Americas Oldest Wooden Jail

 

Back to CAIPRS HOME PAGE

 

Clean up Begins in the old jail

 

Nancy Jenkins (Standing) & Deb Ahern Sweep

 

Derek & Jim Ellis (Barnstable's Black Smith)

 

 

 

 

 

 

 

The Old Jail is OPEN by Appointment  During Off Season

Appointment call 508-771-2725

 

2009 Season

May 1st through November 15th

Tuesdays, Thursdays and Saturdays from 10AM-3PM

 

THE OLD JAIL

3353 Main St Barnstable, MA.

Phone: 508-362-8521

 

 

 

History of the "Old Gaol"

Structural, documentary and archaeological evidence suggests that the Jail was constructed circa 1690-1700 by Barnstable County as ordered by the Plymouth and Massachusetts Bay Colony Courts and under the leadership of Sheriff Bassett. The Barnstable Jail was constructed on a piece land just west of the town center. The jail was moved around and attached to the rear of an early 18th century, two-story, five-bay house sometime later in the early 18th century. There was evidence to support this from a court directive  written in 1757 ordering the county of Barnstable to erect a new "gaol". The new "gaol" was never erected and the old jail was improved and used to until at least 1820 until the new stone jail was built in the center of town.

 

The Jail is on the Move

In 1968, Miss Holway of Old Jail Lane wanted a new barn built on her property to replace an ancient barn that had served it's purpose. Miss Holway was thinking of having the old barn moved or destroyed. Fortunately, Miss Holway knew the work by Barnstable Country Chief Deputy Sheriff Louis Cataldo. He had created Tales of Cape Cod in 1949 and had begun recording oral histories from older Cape Codders who were passing away at an alarming rate carrying their memories of "old Cape Cod" to the grave.

 

Miss Holway brought Mr. Cataldo to the ancient barn to show him what she had found inside the building. He was thrown back and amazed when Miss Holway showed him a solid plank that framed the small cell of the Old Gaol, there were engravings hidden away for nearly three centuries done by a prisoner who had spent time in the crude, inhospitable lockup. There on the wooden plank was the following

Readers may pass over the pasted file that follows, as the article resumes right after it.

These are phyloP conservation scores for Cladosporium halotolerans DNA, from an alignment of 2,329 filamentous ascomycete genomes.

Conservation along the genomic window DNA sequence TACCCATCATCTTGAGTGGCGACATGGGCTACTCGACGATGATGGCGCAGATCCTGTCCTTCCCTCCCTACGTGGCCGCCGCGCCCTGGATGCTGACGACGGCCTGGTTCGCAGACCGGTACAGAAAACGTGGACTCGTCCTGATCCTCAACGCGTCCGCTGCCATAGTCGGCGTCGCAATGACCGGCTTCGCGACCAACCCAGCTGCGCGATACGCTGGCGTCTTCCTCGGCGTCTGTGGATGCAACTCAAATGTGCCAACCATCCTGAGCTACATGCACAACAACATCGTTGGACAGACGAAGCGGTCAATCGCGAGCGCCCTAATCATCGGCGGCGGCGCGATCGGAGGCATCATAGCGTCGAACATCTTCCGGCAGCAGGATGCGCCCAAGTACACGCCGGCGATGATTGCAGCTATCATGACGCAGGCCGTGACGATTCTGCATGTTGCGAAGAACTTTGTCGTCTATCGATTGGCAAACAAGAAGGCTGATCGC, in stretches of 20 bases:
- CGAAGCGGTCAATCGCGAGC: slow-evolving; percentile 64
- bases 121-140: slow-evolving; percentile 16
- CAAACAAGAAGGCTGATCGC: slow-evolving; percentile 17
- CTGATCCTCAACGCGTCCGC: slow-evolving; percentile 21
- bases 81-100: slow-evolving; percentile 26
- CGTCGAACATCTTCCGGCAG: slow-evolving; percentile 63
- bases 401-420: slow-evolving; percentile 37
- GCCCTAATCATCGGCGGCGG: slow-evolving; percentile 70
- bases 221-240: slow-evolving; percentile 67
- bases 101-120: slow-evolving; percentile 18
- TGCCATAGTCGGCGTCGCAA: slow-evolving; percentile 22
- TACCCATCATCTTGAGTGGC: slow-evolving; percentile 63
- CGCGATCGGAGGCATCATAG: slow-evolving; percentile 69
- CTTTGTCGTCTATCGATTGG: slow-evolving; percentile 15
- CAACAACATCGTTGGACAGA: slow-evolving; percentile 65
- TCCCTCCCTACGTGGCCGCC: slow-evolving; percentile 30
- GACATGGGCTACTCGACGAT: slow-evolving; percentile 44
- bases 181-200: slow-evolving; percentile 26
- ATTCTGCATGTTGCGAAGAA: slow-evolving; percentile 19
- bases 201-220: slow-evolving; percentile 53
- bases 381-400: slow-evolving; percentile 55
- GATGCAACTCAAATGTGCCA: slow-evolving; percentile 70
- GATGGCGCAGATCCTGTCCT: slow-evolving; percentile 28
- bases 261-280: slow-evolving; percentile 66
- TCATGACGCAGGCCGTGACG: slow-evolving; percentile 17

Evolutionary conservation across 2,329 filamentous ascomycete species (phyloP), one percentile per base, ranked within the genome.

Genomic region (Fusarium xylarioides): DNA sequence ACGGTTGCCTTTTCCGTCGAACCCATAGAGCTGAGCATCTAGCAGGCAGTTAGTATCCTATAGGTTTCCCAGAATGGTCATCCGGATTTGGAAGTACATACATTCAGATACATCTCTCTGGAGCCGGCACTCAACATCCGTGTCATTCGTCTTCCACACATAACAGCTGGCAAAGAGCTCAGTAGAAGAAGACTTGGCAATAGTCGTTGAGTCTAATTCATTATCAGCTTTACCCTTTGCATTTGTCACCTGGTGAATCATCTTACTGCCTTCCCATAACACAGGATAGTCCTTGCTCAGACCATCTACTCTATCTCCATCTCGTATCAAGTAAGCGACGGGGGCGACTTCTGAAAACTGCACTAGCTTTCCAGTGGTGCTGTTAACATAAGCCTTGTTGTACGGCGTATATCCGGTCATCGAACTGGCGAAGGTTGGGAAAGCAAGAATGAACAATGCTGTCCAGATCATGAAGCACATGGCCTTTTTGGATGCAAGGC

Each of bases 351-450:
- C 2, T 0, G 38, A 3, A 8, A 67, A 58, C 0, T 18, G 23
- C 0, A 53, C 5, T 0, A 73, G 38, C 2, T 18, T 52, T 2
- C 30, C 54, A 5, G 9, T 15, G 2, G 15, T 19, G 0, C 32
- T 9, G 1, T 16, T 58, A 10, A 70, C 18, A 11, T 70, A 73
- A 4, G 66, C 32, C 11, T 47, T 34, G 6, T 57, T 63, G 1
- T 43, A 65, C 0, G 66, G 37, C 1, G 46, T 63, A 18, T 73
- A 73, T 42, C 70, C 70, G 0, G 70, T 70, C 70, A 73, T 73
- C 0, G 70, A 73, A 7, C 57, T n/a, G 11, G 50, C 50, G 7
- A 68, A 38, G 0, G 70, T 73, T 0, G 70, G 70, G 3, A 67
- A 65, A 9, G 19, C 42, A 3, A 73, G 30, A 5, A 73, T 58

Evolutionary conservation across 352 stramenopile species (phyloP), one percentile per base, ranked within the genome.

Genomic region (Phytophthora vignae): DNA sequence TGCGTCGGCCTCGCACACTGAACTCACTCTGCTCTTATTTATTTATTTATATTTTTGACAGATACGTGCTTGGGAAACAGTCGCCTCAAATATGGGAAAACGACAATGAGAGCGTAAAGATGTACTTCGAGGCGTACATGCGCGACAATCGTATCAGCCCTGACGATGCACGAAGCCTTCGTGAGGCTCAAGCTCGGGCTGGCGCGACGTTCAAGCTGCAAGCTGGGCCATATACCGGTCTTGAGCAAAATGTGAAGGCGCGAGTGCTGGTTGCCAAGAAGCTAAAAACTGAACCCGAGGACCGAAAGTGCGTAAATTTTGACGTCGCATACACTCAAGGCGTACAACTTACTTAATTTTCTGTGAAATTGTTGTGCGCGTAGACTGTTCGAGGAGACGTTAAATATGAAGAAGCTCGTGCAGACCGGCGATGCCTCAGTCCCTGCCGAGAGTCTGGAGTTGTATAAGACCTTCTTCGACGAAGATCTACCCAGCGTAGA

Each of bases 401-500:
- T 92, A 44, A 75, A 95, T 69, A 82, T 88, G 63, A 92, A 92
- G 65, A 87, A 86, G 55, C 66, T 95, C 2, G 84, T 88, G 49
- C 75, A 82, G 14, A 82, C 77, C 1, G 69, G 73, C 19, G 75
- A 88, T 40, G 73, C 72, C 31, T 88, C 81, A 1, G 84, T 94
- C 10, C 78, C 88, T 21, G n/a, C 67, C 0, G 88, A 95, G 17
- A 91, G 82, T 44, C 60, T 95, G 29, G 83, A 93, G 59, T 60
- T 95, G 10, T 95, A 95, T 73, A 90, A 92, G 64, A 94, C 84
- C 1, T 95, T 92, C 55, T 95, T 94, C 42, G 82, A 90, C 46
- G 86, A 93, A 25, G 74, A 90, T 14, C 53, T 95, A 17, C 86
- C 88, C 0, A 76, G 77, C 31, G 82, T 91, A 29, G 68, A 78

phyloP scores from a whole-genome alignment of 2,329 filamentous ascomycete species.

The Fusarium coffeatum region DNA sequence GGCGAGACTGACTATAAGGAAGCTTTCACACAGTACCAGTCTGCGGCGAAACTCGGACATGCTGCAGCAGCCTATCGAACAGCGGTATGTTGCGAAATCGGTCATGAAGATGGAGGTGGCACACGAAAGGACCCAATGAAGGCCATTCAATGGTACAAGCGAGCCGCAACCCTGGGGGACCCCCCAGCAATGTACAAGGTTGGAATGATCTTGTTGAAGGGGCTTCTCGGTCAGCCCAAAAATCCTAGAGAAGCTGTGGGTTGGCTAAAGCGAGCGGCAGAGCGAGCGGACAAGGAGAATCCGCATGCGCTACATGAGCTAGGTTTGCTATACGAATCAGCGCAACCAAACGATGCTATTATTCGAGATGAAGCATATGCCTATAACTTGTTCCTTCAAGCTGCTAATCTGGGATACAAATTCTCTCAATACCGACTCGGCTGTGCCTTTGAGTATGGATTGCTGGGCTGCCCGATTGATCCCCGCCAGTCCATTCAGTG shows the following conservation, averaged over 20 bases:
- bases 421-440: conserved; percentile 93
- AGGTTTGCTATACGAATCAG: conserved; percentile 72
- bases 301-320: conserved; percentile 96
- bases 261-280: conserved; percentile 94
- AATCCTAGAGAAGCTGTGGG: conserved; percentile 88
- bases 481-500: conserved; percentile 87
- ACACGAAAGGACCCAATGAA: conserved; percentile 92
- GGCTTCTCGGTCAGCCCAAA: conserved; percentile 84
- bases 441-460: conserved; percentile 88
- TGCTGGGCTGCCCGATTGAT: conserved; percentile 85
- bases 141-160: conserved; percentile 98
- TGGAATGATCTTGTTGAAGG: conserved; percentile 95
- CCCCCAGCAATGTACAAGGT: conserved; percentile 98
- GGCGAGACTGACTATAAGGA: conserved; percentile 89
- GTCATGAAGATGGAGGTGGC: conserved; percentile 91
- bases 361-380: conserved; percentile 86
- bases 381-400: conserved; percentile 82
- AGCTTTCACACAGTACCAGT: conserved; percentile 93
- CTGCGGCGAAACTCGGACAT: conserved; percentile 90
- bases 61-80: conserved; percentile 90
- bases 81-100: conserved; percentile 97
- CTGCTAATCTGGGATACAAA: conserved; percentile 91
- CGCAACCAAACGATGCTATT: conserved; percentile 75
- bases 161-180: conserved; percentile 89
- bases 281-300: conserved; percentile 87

"W. Bartlett 13d October 1698 and 27d he was let out"

 

With this new evidence it was the effort of Mr. Cataldo to save the building. Miss Holway needed a new garage and needed the building moved. Mr. Cataldo hired historian and archeologists James Deetz, assistant Director of Plimouth Plantation for confirmation of the findings. A town meeting was held and red tape was cleared for the move. On July 15, 1971 the official announcement was made that the old jail needed to be moved. on March 1, 1972 building began its voyage of being moved. It was broken into sections and moved over several months. It's trek took it along old kings highway, up Cobb's Hill and placed on the grounds of the Trayser Museum. On September 18th 1972 a meeting was held and with move  and the archeological dig complete everything was in order and  given the stamp of approval by town officials.

 

Vandals Strike

On March 4, 1972 somebody torched the "Old Gaol". Barnstable's volunteer fire department arrived quickly and was able to save most of the building and after the smoke  cleared there was fire damaged to the inside of the back of the building.

 

The "Old Gaol" Today

Over the years the jail remained open for people to come and visit and look around when the Trayser Museum was open. In 2004 The Coastguard Heritage (CGHM) Museum moved into the Trayser Museum building. It is then when the old jail started to be closed due to lack of manpower to over see people who walked  through the "old jail". Derek Bartlett the Founder of Cape And Islands Paranormal Research Society had a meeting with the members of the (CGHM) and proposed that with his efforts as well as his team that they would open the doors to the old jail. It was accepted by the members and today you can visit the Oldest Wooden Jail In the United States of America.

 

 

 

Deb Ahern Washing the Windows Deb & Nancy Sweeping, AGAIN!!

Bill Colette (President of CGHM) working to get the jail ship-shape

Nancy Jenkins & Derek Bartlett  maneuver a 17th curio cabinet, to make room for visitors

 

 

Help is Needed to Restore and Preserve the Old Jail

 

Come visit the "Old jail" on Tuesdays, Thursdays and Saturdays from 10AM-3PM. There is no set donation amount for entry, every penny is accepted. It is CAIPRS' goal and the goal of the CGHM & Trayser Museum to bring the old jail back to it's original appearance. We are also looking for wood circa 1600-early 1800 to be donated to The Trayser Museum and may be used to restore the "old jail". If you know anyone who would be interested please have them contact Derek Bartlett at 508-771-2725 or write dbartlett@caiprs.com . We are in the process of  making a plaque dedicated to the people who make a significant donation, which will be hung on the wall of the old jail.

 

Inside the Jail Today

The outside (Original building had iron bars and a different front)

"W. Bartlett 13d October 1698 and 27d he went out"

The Cell Doors on the 2nd floor

 

Come Visit The Old Jail

Open Tuesdays, Thursdays and Saturdays from 10AM-3PM

 

THE OLD JAIL

3353 Main St Barnstable, MA.

Phone: 508-362-8521

Back to CAIPRS HOME PAGE